Volume 8 Issue 2, February 2015

Volume 8 Issue 2

Holocene temperature trends in the Arctic are unclear. An isotope record from ice wedges in Siberia suggests that winters have warmed since the mid-Holocene, whereas summer temperatures have cooled. The image shows a Pleistocene ice wedge on Muostakh Island, North Siberia, in August 2012.

Letter p122

IMAGE: THOMAS OPEL

COVER DESIGN: DAVID SHAND

Editorial

  • Editorial |

    Humans have altered their environment ever since they first appeared. Updates on three frameworks of thinking about the scale of twenty-first-century human influence on the Earth are invigorating the global change debate.

Correspondence

News and Views

  • News & Views |

    Soil contains aged organic carbon that can be hundreds or thousands of years old. Human disturbance in small and large watersheds is mobilizing some of this fossil carbon from soils to aquatic systems.

    • Chris Evans
  • News & Views |

    The Sahara was more humid and habitable thousands of years ago. Reconstructions of North African hydroclimate show that the onset of aridity started in the north, with the monsoon rains weakening progressively later at lower latitudes.

    • Peter B. de Menocal
  • News & Views |

    In the first decades of the twentieth century, the Earth warmed rapidly. A coral-based climate proxy record of westerly winds over the equatorial Pacific suggests that wind strength and warming rate were linked, as they are today.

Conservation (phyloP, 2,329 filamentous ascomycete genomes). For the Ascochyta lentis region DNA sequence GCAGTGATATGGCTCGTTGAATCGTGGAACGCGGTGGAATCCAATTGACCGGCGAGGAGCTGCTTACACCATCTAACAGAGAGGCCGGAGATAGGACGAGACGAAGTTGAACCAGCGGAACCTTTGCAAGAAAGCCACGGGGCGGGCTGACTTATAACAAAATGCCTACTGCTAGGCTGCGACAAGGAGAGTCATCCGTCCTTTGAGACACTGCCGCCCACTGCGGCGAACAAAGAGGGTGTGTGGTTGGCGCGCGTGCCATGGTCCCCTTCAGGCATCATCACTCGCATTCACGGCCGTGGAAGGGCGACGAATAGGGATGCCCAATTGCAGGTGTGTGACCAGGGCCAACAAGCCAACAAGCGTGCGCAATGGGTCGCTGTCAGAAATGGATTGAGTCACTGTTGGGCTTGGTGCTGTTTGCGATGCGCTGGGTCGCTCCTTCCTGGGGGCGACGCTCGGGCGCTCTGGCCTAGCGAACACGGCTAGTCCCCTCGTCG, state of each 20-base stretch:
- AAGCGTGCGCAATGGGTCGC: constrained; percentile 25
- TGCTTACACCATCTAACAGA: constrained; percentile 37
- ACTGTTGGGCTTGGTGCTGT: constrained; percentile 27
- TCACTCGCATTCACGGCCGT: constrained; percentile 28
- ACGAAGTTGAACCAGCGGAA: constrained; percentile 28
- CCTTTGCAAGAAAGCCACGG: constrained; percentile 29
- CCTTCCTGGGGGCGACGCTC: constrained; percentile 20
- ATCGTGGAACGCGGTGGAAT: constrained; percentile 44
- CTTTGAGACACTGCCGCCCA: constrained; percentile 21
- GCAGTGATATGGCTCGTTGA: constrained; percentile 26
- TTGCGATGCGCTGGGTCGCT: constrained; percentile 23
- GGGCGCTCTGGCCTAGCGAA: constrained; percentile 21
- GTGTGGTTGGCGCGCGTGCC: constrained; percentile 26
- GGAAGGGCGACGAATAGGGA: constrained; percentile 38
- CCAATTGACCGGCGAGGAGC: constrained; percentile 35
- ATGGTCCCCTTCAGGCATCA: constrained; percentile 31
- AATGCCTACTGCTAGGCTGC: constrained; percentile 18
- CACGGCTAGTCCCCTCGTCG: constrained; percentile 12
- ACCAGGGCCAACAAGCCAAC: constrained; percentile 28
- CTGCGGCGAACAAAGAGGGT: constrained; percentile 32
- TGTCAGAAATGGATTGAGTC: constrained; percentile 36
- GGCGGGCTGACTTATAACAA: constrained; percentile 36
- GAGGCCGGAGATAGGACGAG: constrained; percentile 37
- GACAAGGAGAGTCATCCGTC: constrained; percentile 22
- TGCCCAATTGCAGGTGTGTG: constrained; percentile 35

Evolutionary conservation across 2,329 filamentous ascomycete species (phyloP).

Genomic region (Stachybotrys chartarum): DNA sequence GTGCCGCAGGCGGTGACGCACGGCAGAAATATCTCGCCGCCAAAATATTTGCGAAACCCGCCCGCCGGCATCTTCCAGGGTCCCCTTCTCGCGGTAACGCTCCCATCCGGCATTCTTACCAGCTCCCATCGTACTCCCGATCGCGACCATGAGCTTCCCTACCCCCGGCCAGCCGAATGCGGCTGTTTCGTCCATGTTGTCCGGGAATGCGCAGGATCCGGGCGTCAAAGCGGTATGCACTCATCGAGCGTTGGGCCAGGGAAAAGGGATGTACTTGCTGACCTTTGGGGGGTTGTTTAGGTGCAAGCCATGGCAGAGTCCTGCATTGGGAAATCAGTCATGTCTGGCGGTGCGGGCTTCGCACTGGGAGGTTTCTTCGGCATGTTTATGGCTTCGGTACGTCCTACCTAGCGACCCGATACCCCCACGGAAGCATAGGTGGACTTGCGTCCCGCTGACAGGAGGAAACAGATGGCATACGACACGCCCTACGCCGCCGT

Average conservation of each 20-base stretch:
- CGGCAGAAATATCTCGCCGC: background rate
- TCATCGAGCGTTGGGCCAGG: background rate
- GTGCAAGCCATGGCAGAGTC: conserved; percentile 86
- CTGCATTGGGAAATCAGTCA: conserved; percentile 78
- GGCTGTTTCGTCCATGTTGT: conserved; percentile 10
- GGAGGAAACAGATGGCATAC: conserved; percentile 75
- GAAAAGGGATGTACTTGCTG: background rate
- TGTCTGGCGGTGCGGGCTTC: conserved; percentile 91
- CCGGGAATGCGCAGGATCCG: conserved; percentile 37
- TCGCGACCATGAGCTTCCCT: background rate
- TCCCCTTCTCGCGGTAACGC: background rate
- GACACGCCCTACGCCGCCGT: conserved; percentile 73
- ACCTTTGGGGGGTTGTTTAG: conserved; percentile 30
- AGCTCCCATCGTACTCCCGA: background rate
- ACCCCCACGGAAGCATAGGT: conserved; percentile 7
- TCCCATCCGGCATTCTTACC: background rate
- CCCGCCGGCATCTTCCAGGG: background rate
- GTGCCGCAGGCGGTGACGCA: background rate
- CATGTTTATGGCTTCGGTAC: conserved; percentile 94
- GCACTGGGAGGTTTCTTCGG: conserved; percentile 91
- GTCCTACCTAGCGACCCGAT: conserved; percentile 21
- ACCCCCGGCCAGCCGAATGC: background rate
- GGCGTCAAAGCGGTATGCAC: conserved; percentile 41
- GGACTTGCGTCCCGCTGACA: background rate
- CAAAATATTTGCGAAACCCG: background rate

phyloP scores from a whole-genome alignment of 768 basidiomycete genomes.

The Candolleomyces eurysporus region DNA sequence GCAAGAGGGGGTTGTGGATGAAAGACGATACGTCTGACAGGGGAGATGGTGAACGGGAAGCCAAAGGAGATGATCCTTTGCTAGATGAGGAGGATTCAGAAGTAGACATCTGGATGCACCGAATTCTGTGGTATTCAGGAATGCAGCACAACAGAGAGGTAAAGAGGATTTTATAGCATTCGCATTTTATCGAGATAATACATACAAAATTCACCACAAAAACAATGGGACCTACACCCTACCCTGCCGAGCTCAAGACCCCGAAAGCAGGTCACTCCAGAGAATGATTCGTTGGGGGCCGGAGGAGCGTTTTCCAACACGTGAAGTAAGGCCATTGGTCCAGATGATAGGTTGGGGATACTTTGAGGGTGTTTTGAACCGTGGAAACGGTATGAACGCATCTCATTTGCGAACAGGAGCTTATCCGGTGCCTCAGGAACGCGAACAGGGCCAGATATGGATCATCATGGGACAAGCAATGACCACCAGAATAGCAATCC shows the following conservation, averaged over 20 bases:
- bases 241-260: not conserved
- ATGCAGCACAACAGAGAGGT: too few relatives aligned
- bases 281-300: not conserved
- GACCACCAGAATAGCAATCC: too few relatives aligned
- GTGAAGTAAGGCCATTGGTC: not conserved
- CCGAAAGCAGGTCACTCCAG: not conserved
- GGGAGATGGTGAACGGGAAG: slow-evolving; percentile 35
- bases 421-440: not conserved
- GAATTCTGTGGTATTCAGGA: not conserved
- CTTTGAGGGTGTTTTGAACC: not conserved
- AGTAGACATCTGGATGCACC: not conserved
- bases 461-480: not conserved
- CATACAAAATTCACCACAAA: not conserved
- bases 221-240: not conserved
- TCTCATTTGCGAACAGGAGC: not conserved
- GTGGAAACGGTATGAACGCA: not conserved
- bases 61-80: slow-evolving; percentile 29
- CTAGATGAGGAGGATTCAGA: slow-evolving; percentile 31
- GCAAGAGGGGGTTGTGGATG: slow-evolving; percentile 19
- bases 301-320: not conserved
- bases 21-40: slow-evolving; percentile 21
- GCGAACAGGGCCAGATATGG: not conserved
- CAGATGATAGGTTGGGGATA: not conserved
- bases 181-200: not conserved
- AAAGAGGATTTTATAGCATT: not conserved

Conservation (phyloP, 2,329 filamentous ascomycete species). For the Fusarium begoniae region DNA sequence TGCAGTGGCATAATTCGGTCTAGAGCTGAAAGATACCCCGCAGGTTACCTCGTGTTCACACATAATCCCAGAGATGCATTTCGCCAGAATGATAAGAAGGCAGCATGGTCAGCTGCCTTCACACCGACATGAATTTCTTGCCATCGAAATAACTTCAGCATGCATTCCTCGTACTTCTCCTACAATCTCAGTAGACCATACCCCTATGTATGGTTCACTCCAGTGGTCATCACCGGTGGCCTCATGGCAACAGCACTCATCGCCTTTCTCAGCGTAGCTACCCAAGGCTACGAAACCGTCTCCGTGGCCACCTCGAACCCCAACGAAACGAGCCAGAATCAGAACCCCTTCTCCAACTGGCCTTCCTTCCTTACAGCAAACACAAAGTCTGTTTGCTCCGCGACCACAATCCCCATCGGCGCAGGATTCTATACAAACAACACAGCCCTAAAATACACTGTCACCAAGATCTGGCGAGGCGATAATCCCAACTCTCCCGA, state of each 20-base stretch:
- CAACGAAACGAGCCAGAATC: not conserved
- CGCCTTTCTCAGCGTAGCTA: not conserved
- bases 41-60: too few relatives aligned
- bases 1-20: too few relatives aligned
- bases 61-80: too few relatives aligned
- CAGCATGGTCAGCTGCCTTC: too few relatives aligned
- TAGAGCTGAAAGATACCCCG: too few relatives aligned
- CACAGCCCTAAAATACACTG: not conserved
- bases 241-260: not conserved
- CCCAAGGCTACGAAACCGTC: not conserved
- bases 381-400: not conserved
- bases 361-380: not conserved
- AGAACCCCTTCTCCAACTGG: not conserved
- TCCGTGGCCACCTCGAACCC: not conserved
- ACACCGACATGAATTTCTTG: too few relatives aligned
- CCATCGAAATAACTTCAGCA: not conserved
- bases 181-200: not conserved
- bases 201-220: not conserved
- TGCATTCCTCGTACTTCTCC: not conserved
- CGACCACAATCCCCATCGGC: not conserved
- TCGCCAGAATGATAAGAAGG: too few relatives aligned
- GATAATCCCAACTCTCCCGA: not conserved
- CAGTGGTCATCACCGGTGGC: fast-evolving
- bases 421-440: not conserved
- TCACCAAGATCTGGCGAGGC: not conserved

• Stefan Brönnimann

Progress Article

Letters

Articles

  • Article |

    The spatial pattern of climate change is uncertain. Analyses of a simple model suggest that uncertainty in tropical feedbacks induces a global response, but the impact of uncertainty in polar feedbacks tends to be limited to the region.

    • Gerard H. Roe
    • , Nicole Feldl
    • , Kyle C. Armour
    • , Yen-Ting Hwang
    •  & Dargan M. W. Frierson
  • Article |

    During the early to mid-Holocene, Africa was more humid than today. Precipitation reconstructions from across Africa suggest that the termination of humidity was spatially variable, moving towards progressively lower latitudes.

    • Timothy M. Shanahan
    • , Nicholas P. McKay
    • , Konrad A. Hughen
    • , Jonathan T. Overpeck
    • , Bette Otto-Bliesner
    • , Clifford W. Heil
    • , John King
    • , Christopher A. Scholz
    •  & John Peck

Addenda

Addenda